PXL-MAD School of Arts

Object & Jewellery New English Master Programme

Since 2016–2017 the department of Object & Jewellery at PXL-MAD, School of Arts, Hasselt, Belgium, has offered an artistic, academic English master programme (one year 60 ECTS-credits) alongside its existing regular programme, consisting of three bachelor years (180 ECTS-credits) and one master year (60 ECTS-credits). The course revolves around experimentation and research, for which thinking and doing are in constant interaction. The ambiguous position that the fields of jewellery and object-making take within the world of the visual arts, crafts, and design is seen as an inspiring starting point that is constantly questioned in order to develop a critical attitude toward our own discipline.

Bachelor Programme

In the first year of the bachelor programme, students are introduced into the world of contemporary jewellery and to the most important materials and techniques through individual design projects. During the second year, research focuses on the meaning of jewellery and the functionality of objects. Technically, the students explore the possibilities of the laser-cutting machine and 3-D printing possibilities. The main focus of the third bachelor year lies on the further development of artistic research capabilities, looking into the conceptual, communicative, or historical aspects of jewellery and objects. The bachelor programme is finalized with an individual research project, as an ideal basis for starting the master programme.

Master Programme

The master programme consists of two major components: artistic studio practice and the master seminar series “Making•Matter•Meaning” (M3). Artistic studio practice is offered in a dynamic and inspiring environment where concept and practice are perfectly synchronized. Students are given the opportunity to improve and explore their work through intensive experimental artistic research. The master seminar series M3 helps to define the foundations for an individual theoretical and artistic research practice through discussion, analyzing texts, visiting exhibitions, and attending lectures.

Based on these two components and with the support of a team of renowned artists and academics, students are continually encouraged and challenged to further their research skills to develop contemporary objects and jewellery as media for artistic and narrative expression, as critical artifacts, and as cultural symbols that evoke communication. Students will be expected to create both a mature body of work presented in a master exhibition, and a written document in which they report and reflect on their own artistic practice. By adopting an inquisitive attitude, the students can position themselves in relation to other artists and disciplines that create the context within their work.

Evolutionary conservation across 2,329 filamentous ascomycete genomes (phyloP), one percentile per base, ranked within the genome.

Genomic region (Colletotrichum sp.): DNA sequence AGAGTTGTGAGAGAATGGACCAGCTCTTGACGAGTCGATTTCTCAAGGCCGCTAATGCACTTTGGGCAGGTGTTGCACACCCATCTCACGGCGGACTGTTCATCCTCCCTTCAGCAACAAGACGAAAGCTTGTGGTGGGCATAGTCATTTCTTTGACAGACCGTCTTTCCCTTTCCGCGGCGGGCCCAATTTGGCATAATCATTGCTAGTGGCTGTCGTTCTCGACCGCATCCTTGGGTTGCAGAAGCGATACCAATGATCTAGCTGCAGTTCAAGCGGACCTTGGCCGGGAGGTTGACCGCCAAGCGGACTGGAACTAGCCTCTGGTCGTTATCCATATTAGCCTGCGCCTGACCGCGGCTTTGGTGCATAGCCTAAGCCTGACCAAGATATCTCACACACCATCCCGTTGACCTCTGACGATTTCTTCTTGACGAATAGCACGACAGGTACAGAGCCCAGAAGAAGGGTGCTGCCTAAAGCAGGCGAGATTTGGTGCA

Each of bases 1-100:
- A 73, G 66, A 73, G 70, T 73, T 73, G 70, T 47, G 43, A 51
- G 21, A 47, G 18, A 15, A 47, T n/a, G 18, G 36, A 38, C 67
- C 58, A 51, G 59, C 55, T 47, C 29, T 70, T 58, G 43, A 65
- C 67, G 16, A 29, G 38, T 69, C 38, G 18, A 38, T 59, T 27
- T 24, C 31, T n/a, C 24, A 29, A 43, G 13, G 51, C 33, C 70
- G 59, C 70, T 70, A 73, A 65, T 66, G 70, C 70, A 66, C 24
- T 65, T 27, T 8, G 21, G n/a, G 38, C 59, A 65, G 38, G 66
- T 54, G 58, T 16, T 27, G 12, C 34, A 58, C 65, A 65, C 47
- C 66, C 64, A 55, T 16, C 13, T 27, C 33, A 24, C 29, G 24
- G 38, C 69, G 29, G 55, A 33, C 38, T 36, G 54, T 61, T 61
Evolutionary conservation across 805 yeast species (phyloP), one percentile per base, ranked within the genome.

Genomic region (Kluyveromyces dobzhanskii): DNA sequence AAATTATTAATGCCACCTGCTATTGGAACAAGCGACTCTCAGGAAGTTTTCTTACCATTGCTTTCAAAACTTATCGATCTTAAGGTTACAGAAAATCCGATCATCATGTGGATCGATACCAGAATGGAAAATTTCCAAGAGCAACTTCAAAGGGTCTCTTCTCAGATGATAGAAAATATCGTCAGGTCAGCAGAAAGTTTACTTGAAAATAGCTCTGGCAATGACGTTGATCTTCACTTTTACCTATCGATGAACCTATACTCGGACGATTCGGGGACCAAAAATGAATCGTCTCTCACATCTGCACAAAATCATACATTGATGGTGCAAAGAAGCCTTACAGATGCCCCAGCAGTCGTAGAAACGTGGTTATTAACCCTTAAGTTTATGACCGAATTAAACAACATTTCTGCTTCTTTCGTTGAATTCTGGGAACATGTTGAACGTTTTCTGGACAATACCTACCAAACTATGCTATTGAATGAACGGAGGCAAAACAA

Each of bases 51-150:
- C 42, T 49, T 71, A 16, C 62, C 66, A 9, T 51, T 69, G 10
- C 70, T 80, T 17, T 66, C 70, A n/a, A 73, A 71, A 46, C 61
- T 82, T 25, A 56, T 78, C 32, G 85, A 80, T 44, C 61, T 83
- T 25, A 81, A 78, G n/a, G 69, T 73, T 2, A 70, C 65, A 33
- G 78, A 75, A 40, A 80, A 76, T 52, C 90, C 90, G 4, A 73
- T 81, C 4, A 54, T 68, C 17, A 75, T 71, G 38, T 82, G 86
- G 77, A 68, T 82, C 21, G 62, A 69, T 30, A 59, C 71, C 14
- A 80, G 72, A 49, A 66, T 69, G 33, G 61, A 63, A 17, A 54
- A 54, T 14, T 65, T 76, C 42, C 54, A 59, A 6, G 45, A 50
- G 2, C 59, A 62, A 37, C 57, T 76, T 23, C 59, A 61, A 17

Application Process

The English master programme and the regular bachelor/master programme in Object & Jewellery at the PXL-MAD School of Arts welcomes applications. Application requirements, forms, and tuition fees for the upcoming year, as well as more information about the two other English master programmes, “Art Sense(s) Lab” and “Reading Type & Typography,” are available here. Register here for the English master programme, or contact us through our website for the regular study programme.

MASieraad Hasselt-Amsterdam
1.09.2021 – 1.09.2023

Masterclass program initiated by Ruudt Peters, Gijs Bakker, Ted Noten and Liesbeth den Besten in collaboration with PXL-MAD School of Arts, Hasselt (BE).

The application deadline has passed.

MASieraad takes a broad view of jewellery. Questioning jewellery critically as art or design is essential for the future of the jewellery profession. MASieraad recognizes the making of jewellery, in its intimate, symbolic, human and material facets, as a learning model for contemporary design in a broad sense. The initiators Gijs Bakker, Ruudt Peters and Ted Noten, represent 50 years of contemporary Dutch jewellery design at its best, while Liesbeth den Besten is the author of a bestselling and frequently quoted, reference book on contemporary jewellery. Together they, along with architect Leo Versteijlen, the former director of Design Academy Eindhoven and AMFI, Liesbeth in ‘t Hout, in collaboration with PXL-MAD School of Arts Hasselt, founded the international two-years Masterclass Program MASieraad Hasselt – Amsterdam, or MASieraad H-A.

The small-scale concentration of jewellery, and the relationship between people, their bodies and their environment, should arouse our participant’s interest.
MASieraad H-A expects students to accept the challenge of critically questioning jewellery, both individually and while working in groups, and to think beyond the boundaries of jewellery.
MASieraad H-A expects students to understand the importance of explorations in interdisciplinary theoretical studies as an integral part of the Masterclass program.

More information:



Apply via https://apps.pxl.be/forms/MASieraad_HA/

Contact: info@masieraad.com att. Marley White


Nedda El-Asmar studied jewellery design, gold- and silversmithing at the Royal Academy of Fine Arts, in Antwerp, and she completed her education at the Royal College of Art, in London. It’s impossible to sum up her various activities over the last 25 years in one word. Openness, flexibility, and diversity are key concepts in her thinking and design approach. Her designs have earned numerous awards and prizes. She works for renowned names such as Hermès, Puiforcat, Gense, Villeroy & Boch, Robbe & Berking, Serax, and Maison Vervloet. From 2007–2019 she was head and senior lecturer of the Jewellery Design, Gold & Silversmithing department at the Royal Academy of Fine Arts, in Antwerp.